Royal Portrush no closer to hosting British Open

Royal Portrush’s hopes of being added to the British Open

rotation were dashed on Wednesday, with organizers still having

concerns about the ability of the Northern Irish course to stage a

tournament of such magnitude.

There is pressure on Royal and Ancient to bring the British Open

back to the highly acclaimed Antrim venue for the first time since

1951 following the recent major victories of Northern Irishmen

Graeme McDowell, Rory McIlroy and Darren Clarke over the past two

years.

Royal Portrush also successfully hosted the Irish Open this

year, with more than 100,000 spectators pouring through the gates

to make all four days of the tournament a sell-out – a first on the

European Tour.

However, Peter Dawson, chief executive of the R&A, said

there remains infrastructure and commercial concerns that need to

be addressed before Royal Portrush could again be seriously

considered as a British Open venue.

”A huge amount of money would need to be spent, in my

estimation, to make Royal Portrush a sensible choice,” Dawson

said. ”That’s not a criticism of Royal Portrush – it’s a wonderful

golf course. But the commercial aspects of it are quite

onerous.

”It’s always been to an extent on our radar. And our

championship committee will, I’m sure, continue to evaluate it. But

don’t expect anything imminent, that’s for sure.”

Dawson did acknowledge that he was taken aback by the enthusiasm

of the spectators at the Irish Open, which was held in Northern

Ireland this year for the first time since 1953.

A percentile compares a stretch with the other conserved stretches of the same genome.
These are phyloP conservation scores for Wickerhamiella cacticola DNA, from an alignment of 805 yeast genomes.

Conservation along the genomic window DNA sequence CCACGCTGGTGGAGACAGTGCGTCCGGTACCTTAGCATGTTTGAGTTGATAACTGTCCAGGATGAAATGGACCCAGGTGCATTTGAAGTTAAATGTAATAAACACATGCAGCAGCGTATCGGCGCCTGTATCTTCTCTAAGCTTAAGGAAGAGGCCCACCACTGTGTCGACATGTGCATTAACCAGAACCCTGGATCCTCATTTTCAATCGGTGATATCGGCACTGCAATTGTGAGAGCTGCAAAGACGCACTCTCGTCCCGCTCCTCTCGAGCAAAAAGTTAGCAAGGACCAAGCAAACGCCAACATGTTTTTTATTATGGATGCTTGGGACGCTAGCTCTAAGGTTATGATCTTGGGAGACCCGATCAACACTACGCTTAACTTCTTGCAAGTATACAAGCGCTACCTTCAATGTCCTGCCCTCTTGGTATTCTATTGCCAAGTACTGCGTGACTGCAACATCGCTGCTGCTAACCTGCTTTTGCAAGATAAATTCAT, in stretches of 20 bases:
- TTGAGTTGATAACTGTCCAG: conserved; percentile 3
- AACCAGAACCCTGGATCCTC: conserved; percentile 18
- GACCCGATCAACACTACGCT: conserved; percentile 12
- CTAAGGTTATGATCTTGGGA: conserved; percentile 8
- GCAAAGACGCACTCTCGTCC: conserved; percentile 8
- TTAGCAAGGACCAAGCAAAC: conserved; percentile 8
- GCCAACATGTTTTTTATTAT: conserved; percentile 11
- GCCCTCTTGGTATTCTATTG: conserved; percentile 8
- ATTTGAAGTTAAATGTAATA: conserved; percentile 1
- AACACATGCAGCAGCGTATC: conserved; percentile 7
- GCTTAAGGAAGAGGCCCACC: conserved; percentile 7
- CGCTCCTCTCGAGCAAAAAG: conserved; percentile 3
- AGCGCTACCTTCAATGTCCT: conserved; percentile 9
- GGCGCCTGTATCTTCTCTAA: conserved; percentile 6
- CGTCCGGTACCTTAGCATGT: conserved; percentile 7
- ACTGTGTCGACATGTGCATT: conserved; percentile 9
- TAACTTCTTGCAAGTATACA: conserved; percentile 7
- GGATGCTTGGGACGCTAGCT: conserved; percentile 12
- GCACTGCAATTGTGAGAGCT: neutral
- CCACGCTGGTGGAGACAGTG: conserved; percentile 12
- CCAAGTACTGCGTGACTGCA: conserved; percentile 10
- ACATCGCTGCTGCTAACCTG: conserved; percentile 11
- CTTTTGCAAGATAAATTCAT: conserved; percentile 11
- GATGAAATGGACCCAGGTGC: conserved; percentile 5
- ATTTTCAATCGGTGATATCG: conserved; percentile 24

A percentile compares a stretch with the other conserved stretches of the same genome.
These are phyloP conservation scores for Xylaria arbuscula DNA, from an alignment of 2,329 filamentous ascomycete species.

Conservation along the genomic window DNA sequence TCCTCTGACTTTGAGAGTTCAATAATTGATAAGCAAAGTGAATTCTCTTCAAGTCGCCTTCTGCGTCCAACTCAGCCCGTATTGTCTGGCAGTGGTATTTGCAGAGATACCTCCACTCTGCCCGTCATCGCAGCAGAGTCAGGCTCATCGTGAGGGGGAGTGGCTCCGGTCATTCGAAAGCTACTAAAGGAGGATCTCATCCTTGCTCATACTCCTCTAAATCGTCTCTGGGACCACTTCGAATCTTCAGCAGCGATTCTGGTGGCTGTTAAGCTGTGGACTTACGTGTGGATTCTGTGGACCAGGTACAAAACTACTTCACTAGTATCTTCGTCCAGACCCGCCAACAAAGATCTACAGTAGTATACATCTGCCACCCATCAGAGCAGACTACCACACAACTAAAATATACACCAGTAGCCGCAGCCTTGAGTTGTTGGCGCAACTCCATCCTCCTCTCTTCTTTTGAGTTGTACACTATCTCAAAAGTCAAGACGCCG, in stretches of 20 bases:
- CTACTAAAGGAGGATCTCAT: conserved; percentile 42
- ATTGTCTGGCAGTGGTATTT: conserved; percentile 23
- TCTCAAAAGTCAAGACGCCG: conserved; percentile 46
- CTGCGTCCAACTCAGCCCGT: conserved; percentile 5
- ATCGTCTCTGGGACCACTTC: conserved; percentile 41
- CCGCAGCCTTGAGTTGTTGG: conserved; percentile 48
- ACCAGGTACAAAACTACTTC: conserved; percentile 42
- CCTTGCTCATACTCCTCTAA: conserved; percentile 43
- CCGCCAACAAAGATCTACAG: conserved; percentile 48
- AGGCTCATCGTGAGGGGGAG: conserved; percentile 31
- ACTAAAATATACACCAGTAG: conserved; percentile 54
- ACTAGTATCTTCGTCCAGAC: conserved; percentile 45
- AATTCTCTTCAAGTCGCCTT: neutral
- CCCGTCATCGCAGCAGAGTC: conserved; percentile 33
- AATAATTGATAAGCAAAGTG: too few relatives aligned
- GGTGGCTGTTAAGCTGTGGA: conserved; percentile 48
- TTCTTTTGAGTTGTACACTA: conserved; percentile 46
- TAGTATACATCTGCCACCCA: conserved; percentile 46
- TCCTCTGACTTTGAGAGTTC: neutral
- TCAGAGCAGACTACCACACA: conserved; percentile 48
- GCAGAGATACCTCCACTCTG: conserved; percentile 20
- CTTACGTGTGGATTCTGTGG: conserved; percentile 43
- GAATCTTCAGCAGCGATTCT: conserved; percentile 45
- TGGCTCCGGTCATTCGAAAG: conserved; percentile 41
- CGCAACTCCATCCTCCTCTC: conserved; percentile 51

But that wasn’t enough to convince him that there would be

enough room for a tented village at the course or a 20,000-seat

grandstand around the 18th hole, among other issues.

There are currently nine courses in the British Open rotation –

St. Andrews, Carnoustie, Muirfield, Troon, Turnberry, Lytham,

Birkdale, Hoylake and Royal St. George’s – and there is no pressing

need for a 10th.

”We don’t feel short of Open venues now, let me say,” Dawson

said. ”We’re not rushing to look for more, we don’t feel that

pressure.

”But what did impress hugely about the Irish Open was the

logistics worked well, the traffic flows and all of that. But above

all, I thought the enthusiasm of the spectators was something not

to be forgotten, and that’s a very strong point.”

Clarke, who won the British Open at Royal St. George’s last

year, has been a major advocate of the event returning to Northern

Ireland for the first time since Max Faulkner lifted the claret jug

61 years ago.

Turnberry and Hoylake have both dropped out of the rotation in

the past because of logistical issues, but returned to hold

memorable championships.